Homeward Bound

It’s fast approaching a year since I moved to Hong Kong. That’s by far the largest amount of time I’ve ever spent abroad. The other day I looked back on my first couple of weeks in Hong Kong, way way back in distant March 2012, and I realised that it felt very strange to think that a whole year had passed since then. A year is a proper, substantial length of time. It’s not a fortnight’s holiday or a few months’ backpacking. Years are what you measure your life in: “I’m …years old”, “I worked there for …. years”, “I’ve lived in this house since 1996”. People don’t say: “We’ve been married for 60 months.” They say 5 years. I’ve lived for 27 years, and a whole one year (1/27th, maths fans!) has now been spent in Hong Kong. To me, it’s a biggie.

And, in a neat bit of symmetry, I’m celebrating this milestone by going back to the UK. I genuinely don’t know what to expect from my trip ‘home’. Until now, apart from the upheaval of the first month or so, I’ve not felt homesick. It helps that in Hong Kong you can get whatever you want from home (books, TV programmes, Irn Bru…) whenever you want it. So, I’m anticipating that my visit will go one of two ways: A) it will suddenly hit me that I miss dear old Blighty and that compared to Hong Kong it’s a civilised, laid-back, spread-out, green paradise where a ten year old building is still seen as fairly new and isn’t earmarked for demolition. Or… I’ll realise that compared to Hong Kong the UK is a slow, inconvenient backwater and I’ll combust with rage at 5 minute late trains and shops that close before midnight.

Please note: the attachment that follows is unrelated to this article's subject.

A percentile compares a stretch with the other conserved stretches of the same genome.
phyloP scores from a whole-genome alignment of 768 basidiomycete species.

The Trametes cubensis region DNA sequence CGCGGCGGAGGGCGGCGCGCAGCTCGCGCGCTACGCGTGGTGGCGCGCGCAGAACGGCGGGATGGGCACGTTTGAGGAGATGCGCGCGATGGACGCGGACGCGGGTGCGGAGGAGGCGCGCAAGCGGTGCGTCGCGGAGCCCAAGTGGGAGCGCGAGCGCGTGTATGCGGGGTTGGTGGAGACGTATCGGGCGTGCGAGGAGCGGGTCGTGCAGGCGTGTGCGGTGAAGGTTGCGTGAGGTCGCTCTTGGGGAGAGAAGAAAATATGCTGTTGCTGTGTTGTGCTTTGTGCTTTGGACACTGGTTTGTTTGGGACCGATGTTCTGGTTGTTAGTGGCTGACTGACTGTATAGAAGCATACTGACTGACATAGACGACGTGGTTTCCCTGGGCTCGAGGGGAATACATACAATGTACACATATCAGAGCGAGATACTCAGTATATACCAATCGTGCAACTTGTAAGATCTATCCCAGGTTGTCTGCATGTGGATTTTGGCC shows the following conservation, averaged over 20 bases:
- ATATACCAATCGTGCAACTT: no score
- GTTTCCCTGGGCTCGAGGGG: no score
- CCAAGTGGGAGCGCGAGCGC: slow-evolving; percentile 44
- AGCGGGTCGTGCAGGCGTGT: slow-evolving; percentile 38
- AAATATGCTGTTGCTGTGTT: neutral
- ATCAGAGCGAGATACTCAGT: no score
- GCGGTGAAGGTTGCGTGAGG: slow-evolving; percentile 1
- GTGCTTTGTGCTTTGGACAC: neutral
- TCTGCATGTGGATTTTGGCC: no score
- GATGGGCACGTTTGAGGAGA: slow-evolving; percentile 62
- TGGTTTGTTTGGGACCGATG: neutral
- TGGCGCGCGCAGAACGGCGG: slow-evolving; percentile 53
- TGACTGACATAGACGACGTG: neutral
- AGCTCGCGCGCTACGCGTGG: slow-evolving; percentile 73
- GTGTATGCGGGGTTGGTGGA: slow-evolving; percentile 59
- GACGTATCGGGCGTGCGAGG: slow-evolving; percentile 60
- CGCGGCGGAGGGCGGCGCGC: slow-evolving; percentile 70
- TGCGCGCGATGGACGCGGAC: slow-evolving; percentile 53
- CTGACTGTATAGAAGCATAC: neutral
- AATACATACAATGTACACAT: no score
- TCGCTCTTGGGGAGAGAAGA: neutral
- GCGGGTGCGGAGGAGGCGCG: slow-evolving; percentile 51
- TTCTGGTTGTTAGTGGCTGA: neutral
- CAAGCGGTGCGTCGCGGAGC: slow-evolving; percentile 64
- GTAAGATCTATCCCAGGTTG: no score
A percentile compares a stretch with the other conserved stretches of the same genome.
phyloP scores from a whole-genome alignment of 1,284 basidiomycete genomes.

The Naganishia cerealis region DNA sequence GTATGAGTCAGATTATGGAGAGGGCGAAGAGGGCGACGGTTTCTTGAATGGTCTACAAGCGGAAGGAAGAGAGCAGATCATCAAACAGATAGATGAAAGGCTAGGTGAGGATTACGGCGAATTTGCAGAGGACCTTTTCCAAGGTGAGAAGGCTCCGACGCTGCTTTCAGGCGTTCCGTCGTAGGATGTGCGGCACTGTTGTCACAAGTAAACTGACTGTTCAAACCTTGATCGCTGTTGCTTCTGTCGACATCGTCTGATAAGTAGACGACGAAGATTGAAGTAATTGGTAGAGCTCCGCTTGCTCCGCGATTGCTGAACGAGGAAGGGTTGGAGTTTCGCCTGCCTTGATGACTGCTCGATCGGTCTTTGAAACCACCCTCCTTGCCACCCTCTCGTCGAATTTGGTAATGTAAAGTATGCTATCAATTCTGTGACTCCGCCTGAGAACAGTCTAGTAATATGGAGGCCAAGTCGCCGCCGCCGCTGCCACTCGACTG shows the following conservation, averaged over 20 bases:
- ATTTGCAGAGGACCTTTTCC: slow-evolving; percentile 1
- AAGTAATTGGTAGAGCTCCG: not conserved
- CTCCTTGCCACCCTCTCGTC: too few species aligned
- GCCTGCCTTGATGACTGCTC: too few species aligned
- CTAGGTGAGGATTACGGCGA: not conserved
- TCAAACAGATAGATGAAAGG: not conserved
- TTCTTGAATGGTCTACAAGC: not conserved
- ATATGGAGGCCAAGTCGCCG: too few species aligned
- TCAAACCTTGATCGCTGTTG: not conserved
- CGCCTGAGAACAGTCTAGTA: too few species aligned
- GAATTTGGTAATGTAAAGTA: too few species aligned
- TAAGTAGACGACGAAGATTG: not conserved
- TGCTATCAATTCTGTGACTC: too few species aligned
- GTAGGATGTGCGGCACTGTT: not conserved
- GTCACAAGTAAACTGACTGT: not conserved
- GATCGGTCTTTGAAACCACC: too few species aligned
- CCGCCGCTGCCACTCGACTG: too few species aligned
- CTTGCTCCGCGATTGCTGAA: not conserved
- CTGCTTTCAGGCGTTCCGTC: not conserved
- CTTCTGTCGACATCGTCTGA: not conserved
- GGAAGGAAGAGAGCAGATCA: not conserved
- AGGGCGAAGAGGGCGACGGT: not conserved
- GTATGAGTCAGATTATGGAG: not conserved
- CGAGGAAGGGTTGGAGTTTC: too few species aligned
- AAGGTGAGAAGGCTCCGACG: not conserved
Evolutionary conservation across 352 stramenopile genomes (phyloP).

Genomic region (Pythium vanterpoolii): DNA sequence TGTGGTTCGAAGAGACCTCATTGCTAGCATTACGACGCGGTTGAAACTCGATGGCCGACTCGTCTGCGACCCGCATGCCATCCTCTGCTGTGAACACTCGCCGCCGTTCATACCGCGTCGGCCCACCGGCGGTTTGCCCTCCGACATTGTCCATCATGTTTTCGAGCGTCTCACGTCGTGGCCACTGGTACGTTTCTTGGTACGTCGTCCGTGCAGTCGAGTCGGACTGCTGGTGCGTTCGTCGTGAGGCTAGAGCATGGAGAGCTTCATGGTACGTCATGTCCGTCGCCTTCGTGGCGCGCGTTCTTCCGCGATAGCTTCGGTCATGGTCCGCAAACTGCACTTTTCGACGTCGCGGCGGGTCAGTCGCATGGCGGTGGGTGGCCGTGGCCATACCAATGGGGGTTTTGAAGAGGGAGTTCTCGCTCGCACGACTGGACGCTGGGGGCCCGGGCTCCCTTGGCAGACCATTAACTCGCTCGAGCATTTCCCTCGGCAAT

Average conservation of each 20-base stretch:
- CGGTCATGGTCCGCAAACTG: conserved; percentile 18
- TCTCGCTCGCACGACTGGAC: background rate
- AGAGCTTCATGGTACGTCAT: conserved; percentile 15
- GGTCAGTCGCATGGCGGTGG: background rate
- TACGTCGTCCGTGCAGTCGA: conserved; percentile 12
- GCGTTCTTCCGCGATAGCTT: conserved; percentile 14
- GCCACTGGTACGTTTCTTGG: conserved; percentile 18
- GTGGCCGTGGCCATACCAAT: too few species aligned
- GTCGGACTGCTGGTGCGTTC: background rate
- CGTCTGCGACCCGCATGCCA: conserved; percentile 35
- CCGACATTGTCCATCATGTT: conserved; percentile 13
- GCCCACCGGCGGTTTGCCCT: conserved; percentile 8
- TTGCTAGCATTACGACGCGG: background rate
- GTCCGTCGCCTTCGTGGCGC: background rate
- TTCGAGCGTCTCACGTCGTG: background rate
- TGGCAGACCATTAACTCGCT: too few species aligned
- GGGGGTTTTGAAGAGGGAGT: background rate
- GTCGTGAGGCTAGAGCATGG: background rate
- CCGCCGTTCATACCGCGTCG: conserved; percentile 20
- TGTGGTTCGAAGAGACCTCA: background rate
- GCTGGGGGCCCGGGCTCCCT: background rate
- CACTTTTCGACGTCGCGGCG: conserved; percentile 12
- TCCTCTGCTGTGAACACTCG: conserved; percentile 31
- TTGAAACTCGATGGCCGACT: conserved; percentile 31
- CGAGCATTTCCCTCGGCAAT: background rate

The only other time I’ve returned ‘home’ after a long stay away was five years ago, after 6 months in Thailand and around. The circumstances were completely different, though, as it had been a shoestring-travelling, wooden-hut-living, squat-toiletting adventure in a pre-smart phone and wifi-hotspot world. After half a year I was very much ready to come home and have a shower. Now, however, I live in the centre of Hong Kong and have no immediate plans to leave.  I could, in the hour between typing this and going to bed: leave the flat, get a hair cut, have my fortune told, buy a cinema ticket and find a bar showing English football, all without going more than 100 metres. It’s a completely different place that I’m leaving this time.

I really can’t predict how I’ll feel when I arrive next weekend. It’s uncharted territory for me. But I’ll write about it here afterwards….